This is a tricky question which can be answered
many ways (all of them correctly). First, what is
heat? If you define it as vibrations of matter,
then you can create, destroy and transfer it.
Generally,however, what is meant by heat is the
vibration energy (so called Gibbs free energy) and
entropy. Entropy is a measure of the randomness of
a system -- for example imagine a flat pan with 50
marbles in it,vibrating a bit. If you look at the
marbles, they will quickly spread out to a uniform
density, independent of the starting points.
Moreover,if you try to move them into a corner,
they will bounce off the divider and create a
force you need to do work against. This work is
real and corresponds to a change in entropy of the
system. In this special case, the entropy can be
reduced by exerting a force and doing work. For a
more general heat system, if you include the heat
used to create that force, you'll find that the
entropy of the whole system (pan plus the man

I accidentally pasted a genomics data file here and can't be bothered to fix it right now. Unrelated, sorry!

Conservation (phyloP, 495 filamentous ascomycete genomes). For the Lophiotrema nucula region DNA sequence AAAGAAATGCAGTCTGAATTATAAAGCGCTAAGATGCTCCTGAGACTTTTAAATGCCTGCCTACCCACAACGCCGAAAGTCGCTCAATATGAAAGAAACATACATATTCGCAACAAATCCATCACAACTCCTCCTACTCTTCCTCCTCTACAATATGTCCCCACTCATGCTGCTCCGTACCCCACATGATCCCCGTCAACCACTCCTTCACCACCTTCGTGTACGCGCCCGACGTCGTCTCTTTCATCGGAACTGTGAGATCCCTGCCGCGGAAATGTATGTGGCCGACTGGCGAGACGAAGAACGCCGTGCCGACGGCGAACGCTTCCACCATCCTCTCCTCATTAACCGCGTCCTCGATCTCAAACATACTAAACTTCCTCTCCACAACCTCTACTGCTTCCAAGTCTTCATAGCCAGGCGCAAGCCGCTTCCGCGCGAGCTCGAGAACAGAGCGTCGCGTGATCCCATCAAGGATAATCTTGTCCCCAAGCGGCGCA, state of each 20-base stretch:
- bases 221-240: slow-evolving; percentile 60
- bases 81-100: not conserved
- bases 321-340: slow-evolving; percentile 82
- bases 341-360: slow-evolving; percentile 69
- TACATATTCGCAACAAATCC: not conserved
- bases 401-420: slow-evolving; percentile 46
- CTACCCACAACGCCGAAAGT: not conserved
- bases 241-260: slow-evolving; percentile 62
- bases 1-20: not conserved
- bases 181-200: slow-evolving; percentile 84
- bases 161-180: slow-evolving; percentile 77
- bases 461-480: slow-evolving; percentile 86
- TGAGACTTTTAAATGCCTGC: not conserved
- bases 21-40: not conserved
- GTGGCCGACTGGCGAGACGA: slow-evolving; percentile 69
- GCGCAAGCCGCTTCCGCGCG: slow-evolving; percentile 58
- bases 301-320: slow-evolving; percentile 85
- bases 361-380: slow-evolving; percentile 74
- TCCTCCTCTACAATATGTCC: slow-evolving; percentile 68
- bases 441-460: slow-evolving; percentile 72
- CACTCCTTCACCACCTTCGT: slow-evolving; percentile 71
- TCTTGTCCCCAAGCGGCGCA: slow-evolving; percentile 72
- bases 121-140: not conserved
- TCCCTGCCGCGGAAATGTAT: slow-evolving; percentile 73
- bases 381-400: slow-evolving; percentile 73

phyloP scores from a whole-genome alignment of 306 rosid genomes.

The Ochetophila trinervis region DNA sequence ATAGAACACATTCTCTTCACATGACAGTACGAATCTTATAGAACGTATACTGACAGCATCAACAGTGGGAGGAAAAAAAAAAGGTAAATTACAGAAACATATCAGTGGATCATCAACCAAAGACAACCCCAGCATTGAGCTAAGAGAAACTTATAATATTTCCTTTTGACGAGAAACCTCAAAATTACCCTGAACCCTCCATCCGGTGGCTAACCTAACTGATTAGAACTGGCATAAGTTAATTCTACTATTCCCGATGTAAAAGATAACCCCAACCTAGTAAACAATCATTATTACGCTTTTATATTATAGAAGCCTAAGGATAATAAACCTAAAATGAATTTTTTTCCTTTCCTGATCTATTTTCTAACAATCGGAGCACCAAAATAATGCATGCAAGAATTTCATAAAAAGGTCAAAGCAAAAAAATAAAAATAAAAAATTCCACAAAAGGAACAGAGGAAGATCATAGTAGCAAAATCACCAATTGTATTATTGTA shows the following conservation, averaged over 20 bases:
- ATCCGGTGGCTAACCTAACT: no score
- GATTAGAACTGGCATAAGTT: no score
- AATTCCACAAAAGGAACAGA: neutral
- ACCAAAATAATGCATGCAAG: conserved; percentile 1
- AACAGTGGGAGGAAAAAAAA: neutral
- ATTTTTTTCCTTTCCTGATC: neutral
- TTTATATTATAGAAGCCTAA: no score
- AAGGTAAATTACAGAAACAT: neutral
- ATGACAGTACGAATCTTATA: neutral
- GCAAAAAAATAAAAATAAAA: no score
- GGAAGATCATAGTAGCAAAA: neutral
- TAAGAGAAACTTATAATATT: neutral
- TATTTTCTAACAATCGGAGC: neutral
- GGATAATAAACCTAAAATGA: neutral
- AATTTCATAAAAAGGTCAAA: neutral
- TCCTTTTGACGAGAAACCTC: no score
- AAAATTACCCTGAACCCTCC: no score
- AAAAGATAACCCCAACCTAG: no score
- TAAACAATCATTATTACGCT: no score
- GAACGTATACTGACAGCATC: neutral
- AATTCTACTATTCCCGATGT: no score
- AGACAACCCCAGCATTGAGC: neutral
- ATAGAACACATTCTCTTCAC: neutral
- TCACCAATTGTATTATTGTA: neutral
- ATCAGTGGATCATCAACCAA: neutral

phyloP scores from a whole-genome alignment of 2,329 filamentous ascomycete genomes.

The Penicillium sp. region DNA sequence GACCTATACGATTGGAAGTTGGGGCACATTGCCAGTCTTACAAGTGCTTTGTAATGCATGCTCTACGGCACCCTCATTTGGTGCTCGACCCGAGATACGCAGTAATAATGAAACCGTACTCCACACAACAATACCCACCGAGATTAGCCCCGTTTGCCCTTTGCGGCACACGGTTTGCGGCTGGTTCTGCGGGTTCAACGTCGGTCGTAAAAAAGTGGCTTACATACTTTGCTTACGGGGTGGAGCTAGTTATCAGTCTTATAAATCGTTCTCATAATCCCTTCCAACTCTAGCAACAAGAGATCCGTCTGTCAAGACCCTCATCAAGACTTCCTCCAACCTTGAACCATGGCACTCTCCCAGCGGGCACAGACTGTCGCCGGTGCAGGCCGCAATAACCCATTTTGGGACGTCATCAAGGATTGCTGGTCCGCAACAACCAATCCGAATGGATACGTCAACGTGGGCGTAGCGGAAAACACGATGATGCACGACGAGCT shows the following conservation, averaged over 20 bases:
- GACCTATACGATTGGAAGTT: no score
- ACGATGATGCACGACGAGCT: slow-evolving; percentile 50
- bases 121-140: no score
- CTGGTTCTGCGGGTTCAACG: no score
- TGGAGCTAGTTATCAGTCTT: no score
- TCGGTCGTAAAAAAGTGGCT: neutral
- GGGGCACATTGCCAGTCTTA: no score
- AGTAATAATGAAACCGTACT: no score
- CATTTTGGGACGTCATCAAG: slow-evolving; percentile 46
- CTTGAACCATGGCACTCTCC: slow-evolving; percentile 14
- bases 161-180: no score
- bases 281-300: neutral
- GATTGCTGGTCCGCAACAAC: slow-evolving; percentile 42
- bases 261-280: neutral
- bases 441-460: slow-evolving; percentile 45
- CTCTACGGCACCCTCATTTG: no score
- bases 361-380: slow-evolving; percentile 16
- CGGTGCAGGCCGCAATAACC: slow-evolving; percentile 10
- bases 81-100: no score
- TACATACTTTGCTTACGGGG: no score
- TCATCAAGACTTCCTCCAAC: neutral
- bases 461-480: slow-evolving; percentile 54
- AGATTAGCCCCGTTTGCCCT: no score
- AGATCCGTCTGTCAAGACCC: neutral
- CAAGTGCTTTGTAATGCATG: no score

moving the vane) will have increased, although the
entropy of the pan is reduced.
Effectively,everything is a heat engine-- so you
can't escape the net increase in entropy. It is
this kind of 'heat' which can only be transferred
and not created or destroyed. (Although it might
seem that we created entropy -- we also had the
possibility of getting work for it -- so that
energy conservation implies heat conservation as well.
This is a good question. One usually does not talk
of heat being "destroyed" but rather, converted to
other forms of energy. Heat can be converted to
work. This is what happens in a car, which burns
gas to produce heat that is converted to work. Not
all the heat is converted to work; a lot of it is
used to heat up the surroundings.
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